One verse I have heard quoted a lot which I don’t think does too much justice to the original context is Psalm 46:10, “Be still and know that I am God” (NIV). The psalm gives the impression of a city feeling the pressure from some outside sources: “God is our refuge and strength, an ever-present help in trouble” (v1); “God is within her, she will not fall; God will help her at break of day” (v5). The psalmist then contrasts the threat of war with the power of God: “Nations are in uproar, kingdoms fall; he lifts his voice, the earth melts” (v6); “He makes wars cease to the ends of the earth; he breaks the bow and shatters the spear, he burns the shields with fire” (v9). This is followed by the climax of the poem, the imperative to “Be still and know that I am God”, the God who has power over the nations. In an attractively lit church service with some nice worship music, what relevance does this God have for our first world troubles? How can quoting this verse do justice to its original purpose? Yet, if the Spirit leads, and we are unaware of the original purpose of the psalm, can not God use these words to bring comfort, even his purpose in the service, which is to draw people closer to him? Of course. Then I hear you say that this focus on individual experience is an injustice to all those who don’t have it half as good as us attending the church service. Yet if you draw close to God, and follow the Holy Spirit, who knows where he will lead you?

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In the last blog post I pointed out some holes in our conception of biblical canon, or at least I attempted to do so. But there is also value in having the bible as a closed canon where all books are seen as under one homogenous umbrella known as ‘scripture’, even considering the considerable differences in sources and content. This, ‘scripture’, is of course the modern-traditional and more widely accepted view among the vast number of churches and laity. This value is seen in such acts as opening your bible and the first verse you read is just what you need to read at that moment: It’s really comforting to know God knows how you feel. Other times the same verse may come up  three times in one week from different friends, books, etc, giving you a sense that God is trying to speak to you through this verse¹. Sometimes you may read two completely unrelated books of the bible and find that God speaks to you on a similar theme from both, even though the writers have nothing to do with each other. I’m being very hypothetical and amn’t giving any clear examples because I can’t think of any… But anyway, the assumed connectedness that the idea of a unified the text, the so-called ‘bible’ gives way to is, as many other people have experienced more widely and deeply than I could ever hope to imagine or idealise, clearly a way that God speaks to us. Thoughts?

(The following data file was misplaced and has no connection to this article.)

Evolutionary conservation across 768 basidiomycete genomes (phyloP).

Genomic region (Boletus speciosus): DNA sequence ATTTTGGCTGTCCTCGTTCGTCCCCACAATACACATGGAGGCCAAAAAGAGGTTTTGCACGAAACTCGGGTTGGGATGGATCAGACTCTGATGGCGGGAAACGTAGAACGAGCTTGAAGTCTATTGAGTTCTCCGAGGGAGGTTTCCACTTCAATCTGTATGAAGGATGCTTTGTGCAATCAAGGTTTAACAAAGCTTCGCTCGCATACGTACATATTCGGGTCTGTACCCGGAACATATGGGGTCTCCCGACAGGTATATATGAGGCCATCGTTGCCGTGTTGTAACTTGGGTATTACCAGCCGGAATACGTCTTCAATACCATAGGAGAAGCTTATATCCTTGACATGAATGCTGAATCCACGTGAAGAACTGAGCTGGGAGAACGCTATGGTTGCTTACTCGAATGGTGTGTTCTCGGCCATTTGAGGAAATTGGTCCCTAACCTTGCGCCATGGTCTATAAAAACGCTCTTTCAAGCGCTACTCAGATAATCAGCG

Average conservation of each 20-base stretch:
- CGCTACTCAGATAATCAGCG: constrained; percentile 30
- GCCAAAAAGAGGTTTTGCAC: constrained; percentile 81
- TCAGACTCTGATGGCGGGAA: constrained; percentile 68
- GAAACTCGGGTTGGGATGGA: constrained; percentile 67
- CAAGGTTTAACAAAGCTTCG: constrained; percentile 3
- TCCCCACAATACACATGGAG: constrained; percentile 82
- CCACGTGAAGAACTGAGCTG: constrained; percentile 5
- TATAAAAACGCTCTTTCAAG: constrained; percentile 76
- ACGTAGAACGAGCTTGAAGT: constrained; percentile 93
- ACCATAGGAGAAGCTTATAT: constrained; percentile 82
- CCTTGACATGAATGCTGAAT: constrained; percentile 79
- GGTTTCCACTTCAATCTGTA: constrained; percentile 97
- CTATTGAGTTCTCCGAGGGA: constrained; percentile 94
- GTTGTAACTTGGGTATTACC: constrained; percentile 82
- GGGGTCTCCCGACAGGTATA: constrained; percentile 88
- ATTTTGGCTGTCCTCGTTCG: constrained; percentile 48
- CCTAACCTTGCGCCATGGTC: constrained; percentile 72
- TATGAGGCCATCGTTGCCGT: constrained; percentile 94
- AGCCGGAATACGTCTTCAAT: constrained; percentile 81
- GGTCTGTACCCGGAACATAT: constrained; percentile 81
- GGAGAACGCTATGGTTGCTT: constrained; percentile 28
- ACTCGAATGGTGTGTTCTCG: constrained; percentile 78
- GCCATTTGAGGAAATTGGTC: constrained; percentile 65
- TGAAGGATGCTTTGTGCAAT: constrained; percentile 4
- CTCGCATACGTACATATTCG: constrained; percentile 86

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¹I read a funny account of a similar approach where people would randomly select a bible verse and take it for God’s word for them at that moment. Some poor guy received a verse about Judas miserably hanging himself. Of course you could also come across some of the hardline denouncements of the Old Testament prophets or the fleshly suggestions of Ecclesiastes or Song of Songs. The important thing, I have learnt, is praying through something like this as well as looking for confirmation from other sources.

Image from http://divinity.library.vanderbilt.edu/collections/ARIL/azusa.JPG